We discussed a range of things subjects "do" in response to being in an epistemic position. (The language of "doing" and "choices" here is not meant to prejudge questions about what's voluntary.) I divided things people do into things that were here-and-now doxastic responses of some sort, and things that were instead activities (perhaps purely deliberative activities) aimed at improving one's epistemic position, by uncovering/remembering more evidence, or gaining new reflective insights, or clearing things up in your mind, etc.
Examples of doxastic responses include all-out commitments, like belief and disbelief, and also withholding (aka suspending or being agnostic). I mentioned doubting and being certain as other responses, perhaps not explicable in terms of the others. Or doxastic responses may include grades of confidence, with Bayesian/probabilist models being a familiar paradigm but consider also views that posit less structure, or more structure, to our confidence. If we have both the graded attitudes and the all-out attitudes, as many think, what is the relation between them? A hard problem. One strategy is to think there is some threshhold, no doubt dependent on context, and perhaps also dependent on what proposition is in question, and believing is a matter of being confident above that threshhold. I mentioned another strategy, which is to think that there is some psychological act of "settling" or making up your mind, which needn't be accompanied by any change in your degree of confidence. Believing would be a matter of having settled in one distinctive way. (Would withholding be a matter of settling in another way, or a matter of not having settled?)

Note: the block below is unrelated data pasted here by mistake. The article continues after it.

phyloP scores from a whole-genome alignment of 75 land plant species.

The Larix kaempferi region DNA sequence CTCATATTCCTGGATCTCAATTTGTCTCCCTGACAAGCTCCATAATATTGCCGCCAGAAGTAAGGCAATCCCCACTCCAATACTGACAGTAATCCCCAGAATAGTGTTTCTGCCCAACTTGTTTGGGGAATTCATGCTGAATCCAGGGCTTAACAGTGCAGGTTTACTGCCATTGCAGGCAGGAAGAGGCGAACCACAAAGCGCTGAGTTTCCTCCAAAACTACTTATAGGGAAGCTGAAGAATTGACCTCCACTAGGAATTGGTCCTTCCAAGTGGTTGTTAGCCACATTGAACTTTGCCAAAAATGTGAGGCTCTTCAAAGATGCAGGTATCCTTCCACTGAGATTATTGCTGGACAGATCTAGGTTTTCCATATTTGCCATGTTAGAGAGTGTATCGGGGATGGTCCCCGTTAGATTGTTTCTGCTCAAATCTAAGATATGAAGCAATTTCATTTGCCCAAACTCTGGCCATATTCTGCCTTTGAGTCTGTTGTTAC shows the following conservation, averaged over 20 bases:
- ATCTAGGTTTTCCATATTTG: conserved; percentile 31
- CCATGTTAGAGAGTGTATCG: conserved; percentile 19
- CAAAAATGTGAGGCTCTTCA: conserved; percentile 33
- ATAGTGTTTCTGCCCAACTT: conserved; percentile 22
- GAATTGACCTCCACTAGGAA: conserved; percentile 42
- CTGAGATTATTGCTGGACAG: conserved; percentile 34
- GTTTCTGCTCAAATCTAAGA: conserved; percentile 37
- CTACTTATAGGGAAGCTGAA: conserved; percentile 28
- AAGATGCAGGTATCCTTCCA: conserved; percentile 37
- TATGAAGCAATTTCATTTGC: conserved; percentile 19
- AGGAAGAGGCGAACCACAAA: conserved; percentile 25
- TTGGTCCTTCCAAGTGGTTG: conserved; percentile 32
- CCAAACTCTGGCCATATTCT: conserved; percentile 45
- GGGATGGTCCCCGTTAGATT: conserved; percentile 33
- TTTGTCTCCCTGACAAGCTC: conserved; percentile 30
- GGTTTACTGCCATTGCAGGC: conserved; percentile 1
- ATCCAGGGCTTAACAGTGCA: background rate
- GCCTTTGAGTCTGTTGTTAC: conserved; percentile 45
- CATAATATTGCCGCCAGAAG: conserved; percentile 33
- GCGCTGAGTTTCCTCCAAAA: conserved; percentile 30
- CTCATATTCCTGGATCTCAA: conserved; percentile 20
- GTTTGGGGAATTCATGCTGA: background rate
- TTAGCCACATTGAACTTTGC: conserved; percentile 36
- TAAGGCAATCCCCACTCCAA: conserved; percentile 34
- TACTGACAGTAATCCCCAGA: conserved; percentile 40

We presume there are epistemic reasons or justification for being such that you doxastically respond in some ways right now rather than others. We presume there are also often epistemic reasons or justification for changing your doxastic response in some ways. These are sometimes labeled your "static" normative properties and your "dynamic" normative properties. On some views the relation between these is straightforward, on other views it's more complex. Perhaps there are also distinctively epistemic reasons for settling, if this is a notion we end up making use of. Perhaps there are also distinctively epistemic reasons for putting things on your "to-do list" of helpful activities (including purely deliberative activities). But even if there are distinctively epistemic reasons of these latter sorts, insofar as they come apart from the first two notions, they're outside our focus in this class.
With the all-out attitudes, we can talk of having any amount of reason or justification for having them (or, in the same neighborhood, having some more reason or justification for having one of them rather than another). Or we can talk of having "enough" or "sufficient" reason or justification for having them. I tend to think in terms of the former.